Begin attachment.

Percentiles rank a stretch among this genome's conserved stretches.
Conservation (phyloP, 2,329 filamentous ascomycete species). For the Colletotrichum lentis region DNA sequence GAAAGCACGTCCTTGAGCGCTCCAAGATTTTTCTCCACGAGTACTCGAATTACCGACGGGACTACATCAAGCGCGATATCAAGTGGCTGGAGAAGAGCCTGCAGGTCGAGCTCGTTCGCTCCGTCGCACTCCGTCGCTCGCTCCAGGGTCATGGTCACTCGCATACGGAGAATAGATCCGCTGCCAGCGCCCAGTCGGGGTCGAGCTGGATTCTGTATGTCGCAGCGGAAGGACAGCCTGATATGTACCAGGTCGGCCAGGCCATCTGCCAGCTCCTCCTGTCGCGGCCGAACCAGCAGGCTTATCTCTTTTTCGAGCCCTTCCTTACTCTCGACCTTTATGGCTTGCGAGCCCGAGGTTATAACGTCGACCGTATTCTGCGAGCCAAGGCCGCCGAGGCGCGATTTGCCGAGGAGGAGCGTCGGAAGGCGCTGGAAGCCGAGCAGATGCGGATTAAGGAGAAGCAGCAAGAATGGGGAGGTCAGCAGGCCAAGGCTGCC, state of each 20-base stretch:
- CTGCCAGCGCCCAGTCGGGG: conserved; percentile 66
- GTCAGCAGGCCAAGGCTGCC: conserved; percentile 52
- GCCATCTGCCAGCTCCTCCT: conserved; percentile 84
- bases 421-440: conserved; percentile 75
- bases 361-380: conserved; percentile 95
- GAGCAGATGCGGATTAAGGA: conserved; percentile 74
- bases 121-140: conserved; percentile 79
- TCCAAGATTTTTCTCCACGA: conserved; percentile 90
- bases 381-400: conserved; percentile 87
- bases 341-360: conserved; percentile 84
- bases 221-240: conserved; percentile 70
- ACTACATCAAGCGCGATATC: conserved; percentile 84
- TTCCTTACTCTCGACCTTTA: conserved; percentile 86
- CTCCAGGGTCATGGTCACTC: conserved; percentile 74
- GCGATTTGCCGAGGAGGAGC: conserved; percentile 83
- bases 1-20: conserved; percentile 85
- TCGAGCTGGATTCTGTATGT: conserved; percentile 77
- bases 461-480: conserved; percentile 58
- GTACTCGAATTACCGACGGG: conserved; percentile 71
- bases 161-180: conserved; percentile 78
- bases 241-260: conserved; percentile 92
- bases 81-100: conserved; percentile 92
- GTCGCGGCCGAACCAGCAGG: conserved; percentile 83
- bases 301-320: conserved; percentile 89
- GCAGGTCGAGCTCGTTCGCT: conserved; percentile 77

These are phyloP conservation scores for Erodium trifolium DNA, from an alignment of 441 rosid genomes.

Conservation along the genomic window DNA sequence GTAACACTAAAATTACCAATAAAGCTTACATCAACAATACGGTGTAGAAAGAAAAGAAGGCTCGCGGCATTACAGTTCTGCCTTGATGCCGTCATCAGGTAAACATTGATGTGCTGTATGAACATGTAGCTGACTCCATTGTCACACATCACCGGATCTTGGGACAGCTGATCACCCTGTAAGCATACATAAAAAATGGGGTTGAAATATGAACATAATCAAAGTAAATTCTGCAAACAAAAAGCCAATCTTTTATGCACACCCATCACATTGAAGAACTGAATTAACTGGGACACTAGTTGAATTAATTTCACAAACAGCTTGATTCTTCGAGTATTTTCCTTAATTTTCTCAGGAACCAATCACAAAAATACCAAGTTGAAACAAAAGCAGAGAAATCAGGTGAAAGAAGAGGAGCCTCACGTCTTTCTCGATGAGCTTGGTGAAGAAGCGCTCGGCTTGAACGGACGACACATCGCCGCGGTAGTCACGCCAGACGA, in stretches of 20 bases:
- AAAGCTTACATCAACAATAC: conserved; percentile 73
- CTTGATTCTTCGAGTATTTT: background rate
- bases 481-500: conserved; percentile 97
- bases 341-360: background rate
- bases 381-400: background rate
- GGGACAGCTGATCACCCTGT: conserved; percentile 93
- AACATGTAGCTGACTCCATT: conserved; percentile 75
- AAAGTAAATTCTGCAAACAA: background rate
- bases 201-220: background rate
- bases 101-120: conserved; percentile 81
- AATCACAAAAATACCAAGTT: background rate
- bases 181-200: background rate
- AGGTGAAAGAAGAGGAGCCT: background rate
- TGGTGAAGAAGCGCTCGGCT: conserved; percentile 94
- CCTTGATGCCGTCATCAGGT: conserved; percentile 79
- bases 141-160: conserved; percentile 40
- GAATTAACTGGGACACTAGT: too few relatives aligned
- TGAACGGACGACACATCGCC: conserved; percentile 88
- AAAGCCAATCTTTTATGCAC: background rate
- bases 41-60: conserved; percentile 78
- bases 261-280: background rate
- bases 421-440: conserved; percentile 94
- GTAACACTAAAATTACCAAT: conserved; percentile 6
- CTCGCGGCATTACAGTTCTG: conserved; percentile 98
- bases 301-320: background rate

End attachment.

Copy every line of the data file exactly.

Percentiles rank a stretch among this genome's conserved stretches.
Conservation (phyloP, 2,329 filamentous ascomycete species). For the Colletotrichum lentis region DNA sequence GAAAGCACGTCCTTGAGCGCTCCAAGATTTTTCTCCACGAGTACTCGAATTACCGACGGGACTACATCAAGCGCGATATCAAGTGGCTGGAGAAGAGCCTGCAGGTCGAGCTCGTTCGCTCCGTCGCACTCCGTCGCTCGCTCCAGGGTCATGGTCACTCGCATACGGAGAATAGATCCGCTGCCAGCGCCCAGTCGGGGTCGAGCTGGATTCTGTATGTCGCAGCGGAAGGACAGCCTGATATGTACCAGGTCGGCCAGGCCATCTGCCAGCTCCTCCTGTCGCGGCCGAACCAGCAGGCTTATCTCTTTTTCGAGCCCTTCCTTACTCTCGACCTTTATGGCTTGCGAGCCCGAGGTTATAACGTCGACCGTATTCTGCGAGCCAAGGCCGCCGAGGCGCGATTTGCCGAGGAGGAGCGTCGGAAGGCGCTGGAAGCCGAGCAGATGCGGATTAAGGAGAAGCAGCAAGAATGGGGAGGTCAGCAGGCCAAGGCTGCC, state of each 20-base stretch:
- CTGCCAGCGCCCAGTCGGGG: conserved; percentile 66
- GTCAGCAGGCCAAGGCTGCC: conserved; percentile 52
- GCCATCTGCCAGCTCCTCCT: conserved; percentile 84
- bases 421-440: conserved; percentile 75
- bases 361-380: conserved; percentile 95
- GAGCAGATGCGGATTAAGGA: conserved; percentile 74
- bases 121-140: conserved; percentile 79
- TCCAAGATTTTTCTCCACGA: conserved; percentile 90
- bases 381-400: conserved; percentile 87
- bases 341-360: conserved; percentile 84
- bases 221-240: conserved; percentile 70
- ACTACATCAAGCGCGATATC: conserved; percentile 84
- TTCCTTACTCTCGACCTTTA: conserved; percentile 86
- CTCCAGGGTCATGGTCACTC: conserved; percentile 74
- GCGATTTGCCGAGGAGGAGC: conserved; percentile 83
- bases 1-20: conserved; percentile 85
- TCGAGCTGGATTCTGTATGT: conserved; percentile 77
- bases 461-480: conserved; percentile 58
- GTACTCGAATTACCGACGGG: conserved; percentile 71
- bases 161-180: conserved; percentile 78
- bases 241-260: conserved; percentile 92
- bases 81-100: conserved; percentile 92
- GTCGCGGCCGAACCAGCAGG: conserved; percentile 83
- bases 301-320: conserved; percentile 89
- GCAGGTCGAGCTCGTTCGCT: conserved; percentile 77

These are phyloP conservation scores for Erodium trifolium DNA, from an alignment of 441 rosid genomes.

Conservation along the genomic window DNA sequence GTAACACTAAAATTACCAATAAAGCTTACATCAACAATACGGTGTAGAAAGAAAAGAAGGCTCGCGGCATTACAGTTCTGCCTTGATGCCGTCATCAGGTAAACATTGATGTGCTGTATGAACATGTAGCTGACTCCATTGTCACACATCACCGGATCTTGGGACAGCTGATCACCCTGTAAGCATACATAAAAAATGGGGTTGAAATATGAACATAATCAAAGTAAATTCTGCAAACAAAAAGCCAATCTTTTATGCACACCCATCACATTGAAGAACTGAATTAACTGGGACACTAGTTGAATTAATTTCACAAACAGCTTGATTCTTCGAGTATTTTCCTTAATTTTCTCAGGAACCAATCACAAAAATACCAAGTTGAAACAAAAGCAGAGAAATCAGGTGAAAGAAGAGGAGCCTCACGTCTTTCTCGATGAGCTTGGTGAAGAAGCGCTCGGCTTGAACGGACGACACATCGCCGCGGTAGTCACGCCAGACGA, in stretches of 20 bases:
- AAAGCTTACATCAACAATAC: conserved; percentile 73
- CTTGATTCTTCGAGTATTTT: background rate
- bases 481-500: conserved; percentile 97
- bases 341-360: background rate
- bases 381-400: background rate
- GGGACAGCTGATCACCCTGT: conserved; percentile 93
- AACATGTAGCTGACTCCATT: conserved; percentile 75
- AAAGTAAATTCTGCAAACAA: background rate
- bases 201-220: background rate
- bases 101-120: conserved; percentile 81
- AATCACAAAAATACCAAGTT: background rate
- bases 181-200: background rate
- AGGTGAAAGAAGAGGAGCCT: background rate
- TGGTGAAGAAGCGCTCGGCT: conserved; percentile 94
- CCTTGATGCCGTCATCAGGT: conserved; percentile 79
- bases 141-160: conserved; percentile 40
- GAATTAACTGGGACACTAGT: too few relatives aligned
- TGAACGGACGACACATCGCC: conserved; percentile 88
- AAAGCCAATCTTTTATGCAC: background rate
- bases 41-60: conserved; percentile 78
- bases 261-280: background rate
- bases 421-440: conserved; percentile 94
- GTAACACTAAAATTACCAAT: conserved; percentile 6
- CTCGCGGCATTACAGTTCTG: conserved; percentile 98
- bases 301-320: background rate